Seventeen year old teenager (same patient than part 1). Heart transplant one year before exam. Abdominal pain and fatigue. Rule out PTLD.
Large abdominal hypermetabolic mass located near sigmoid (SUV max 10). There is hypermetabolism in the periphery of the lesion; the center is hypometabolic. No FDG-avid lymph node.
There is a urinary stasis in the right kidney, especially in the cortex. The right kidney is mildly larger than the left. There is a pelvic dilation in comparison to the other side. This is likely related to an acute obstruction from the mass.
Part 2: PTLD
PTLD refers to a heterogeneous group of lymphoproliferative disease that develops as a consequence of immunosuppression in transplanted recipient, particularly with solid organs. EBV seems to play an important role in this disorder. EBV infected B-cell are normally in a latency state in immunocompetent, because of the cytotoxic T-cell surveillance. With immunosuppression, this T-cell system is reduced and probability of uncontrolled proliferation of EBV infected B-cell increases.
PTLD in children occurs more frequently in the first two years after transplantation, during the most immunosuppressive period. There are three major risk factors associated with PTLD: EBV status at the time of transplant, age and organ transplant. An EBV-seronegative recipient receiving an EBV-positive allograft is the most significant risk factor. Young age is an independent risk factor. The heart-lung transplant has the highest risk while renal transplant has the least in solid transplant.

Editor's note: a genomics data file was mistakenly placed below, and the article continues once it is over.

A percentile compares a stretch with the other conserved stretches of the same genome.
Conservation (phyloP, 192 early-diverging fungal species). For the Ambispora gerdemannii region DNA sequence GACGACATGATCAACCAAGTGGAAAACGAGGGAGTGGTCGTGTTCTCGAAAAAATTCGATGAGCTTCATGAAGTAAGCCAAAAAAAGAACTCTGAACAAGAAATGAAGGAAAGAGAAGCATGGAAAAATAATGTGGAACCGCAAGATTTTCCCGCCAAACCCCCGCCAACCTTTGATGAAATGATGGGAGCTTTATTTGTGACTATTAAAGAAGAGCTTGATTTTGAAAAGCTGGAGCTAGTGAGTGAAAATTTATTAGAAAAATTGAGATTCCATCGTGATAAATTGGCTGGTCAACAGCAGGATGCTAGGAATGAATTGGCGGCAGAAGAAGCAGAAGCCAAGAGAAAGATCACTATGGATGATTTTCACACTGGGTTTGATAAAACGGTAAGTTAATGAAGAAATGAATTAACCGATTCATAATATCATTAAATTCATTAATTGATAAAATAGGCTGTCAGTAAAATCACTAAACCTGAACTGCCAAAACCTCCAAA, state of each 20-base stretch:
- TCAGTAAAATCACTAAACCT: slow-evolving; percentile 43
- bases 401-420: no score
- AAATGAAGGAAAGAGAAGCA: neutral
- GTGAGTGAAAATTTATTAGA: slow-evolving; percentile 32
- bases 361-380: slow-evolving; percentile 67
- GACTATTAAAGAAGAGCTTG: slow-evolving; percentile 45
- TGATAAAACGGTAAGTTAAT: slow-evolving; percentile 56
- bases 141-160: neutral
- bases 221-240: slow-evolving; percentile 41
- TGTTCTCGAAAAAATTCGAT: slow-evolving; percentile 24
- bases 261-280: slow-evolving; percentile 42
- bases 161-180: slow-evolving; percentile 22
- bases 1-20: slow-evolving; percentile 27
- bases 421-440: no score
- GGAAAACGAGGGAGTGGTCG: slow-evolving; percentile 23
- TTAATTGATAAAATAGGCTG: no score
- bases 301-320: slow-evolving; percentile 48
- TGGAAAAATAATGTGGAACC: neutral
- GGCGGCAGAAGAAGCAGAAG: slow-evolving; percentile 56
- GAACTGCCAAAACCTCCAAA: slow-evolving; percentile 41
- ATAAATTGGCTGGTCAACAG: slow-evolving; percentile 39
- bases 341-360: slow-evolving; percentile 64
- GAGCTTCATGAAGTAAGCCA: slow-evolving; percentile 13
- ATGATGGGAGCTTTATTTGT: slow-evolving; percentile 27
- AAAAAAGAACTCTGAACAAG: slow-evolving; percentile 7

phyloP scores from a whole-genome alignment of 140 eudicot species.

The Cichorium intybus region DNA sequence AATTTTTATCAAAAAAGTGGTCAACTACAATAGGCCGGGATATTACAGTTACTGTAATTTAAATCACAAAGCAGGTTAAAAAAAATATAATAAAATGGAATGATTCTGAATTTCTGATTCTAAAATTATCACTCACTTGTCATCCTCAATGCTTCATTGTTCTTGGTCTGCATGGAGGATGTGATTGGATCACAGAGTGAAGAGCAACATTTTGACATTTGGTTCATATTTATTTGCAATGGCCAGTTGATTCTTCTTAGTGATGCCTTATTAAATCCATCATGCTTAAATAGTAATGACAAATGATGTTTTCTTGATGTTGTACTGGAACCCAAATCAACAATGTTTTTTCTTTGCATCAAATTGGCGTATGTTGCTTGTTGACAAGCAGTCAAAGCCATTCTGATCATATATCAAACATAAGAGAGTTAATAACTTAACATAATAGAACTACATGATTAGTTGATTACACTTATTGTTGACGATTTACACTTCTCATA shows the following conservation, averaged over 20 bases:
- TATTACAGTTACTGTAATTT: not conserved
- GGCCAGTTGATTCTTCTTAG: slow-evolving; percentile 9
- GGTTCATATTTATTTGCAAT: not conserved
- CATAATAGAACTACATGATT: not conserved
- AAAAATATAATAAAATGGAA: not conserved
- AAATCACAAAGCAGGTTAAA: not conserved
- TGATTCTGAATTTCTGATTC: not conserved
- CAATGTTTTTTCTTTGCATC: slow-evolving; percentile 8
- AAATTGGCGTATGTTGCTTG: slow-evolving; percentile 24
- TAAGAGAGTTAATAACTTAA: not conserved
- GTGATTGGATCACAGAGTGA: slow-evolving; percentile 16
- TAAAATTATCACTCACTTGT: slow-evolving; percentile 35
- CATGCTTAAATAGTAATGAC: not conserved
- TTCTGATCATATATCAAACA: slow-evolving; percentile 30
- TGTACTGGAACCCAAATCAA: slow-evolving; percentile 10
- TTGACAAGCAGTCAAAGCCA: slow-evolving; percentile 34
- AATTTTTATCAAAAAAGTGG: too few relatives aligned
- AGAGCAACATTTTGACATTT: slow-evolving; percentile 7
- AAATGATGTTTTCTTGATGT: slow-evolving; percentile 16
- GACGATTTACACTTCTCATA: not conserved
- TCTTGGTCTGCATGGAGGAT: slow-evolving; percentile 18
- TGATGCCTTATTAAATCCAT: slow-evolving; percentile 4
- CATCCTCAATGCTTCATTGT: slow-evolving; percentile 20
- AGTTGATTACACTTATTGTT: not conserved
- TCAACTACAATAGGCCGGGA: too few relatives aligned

The 2008 WHO classifies PTLD in four groups:
-Monomorphic PTLD (subdivided in lymphoma they resemble, most commonly diffuse large B cell and Burkitt lymphoma)
-Classical Hodgkin lymphoma type PTLD
Discrimination between types are made through pathological findings. Early lesions tend to regress with reduction of immune suppression. Polymorphic PTLD may also regress with reduction of immune suppression. A proportion of polymorphic PTLD and numerous monomorphic PTLD needsadditional therapy such as monoclonal antibody (anti CD-20) and chemotherapy.
In PTLD, there is more extra nodal involvement, especially in the abdomen than in lymphoma of immunocompetent patients. Early disease can be found in the tonsils and adenoids, making the diagnosis with PET-FDG difficult, due to physiological uptake in the ENT region.
Roles of TEP-FDG are similar than in conventional lymphomas. It is useful for staging purposes and establishing response to therapy. It can also targets the easiest/best lesion to biopsy. Moreover, one report suggested that most aggressive subtypes (monomorphic PTLD) demonstrate higher metabolic activity.
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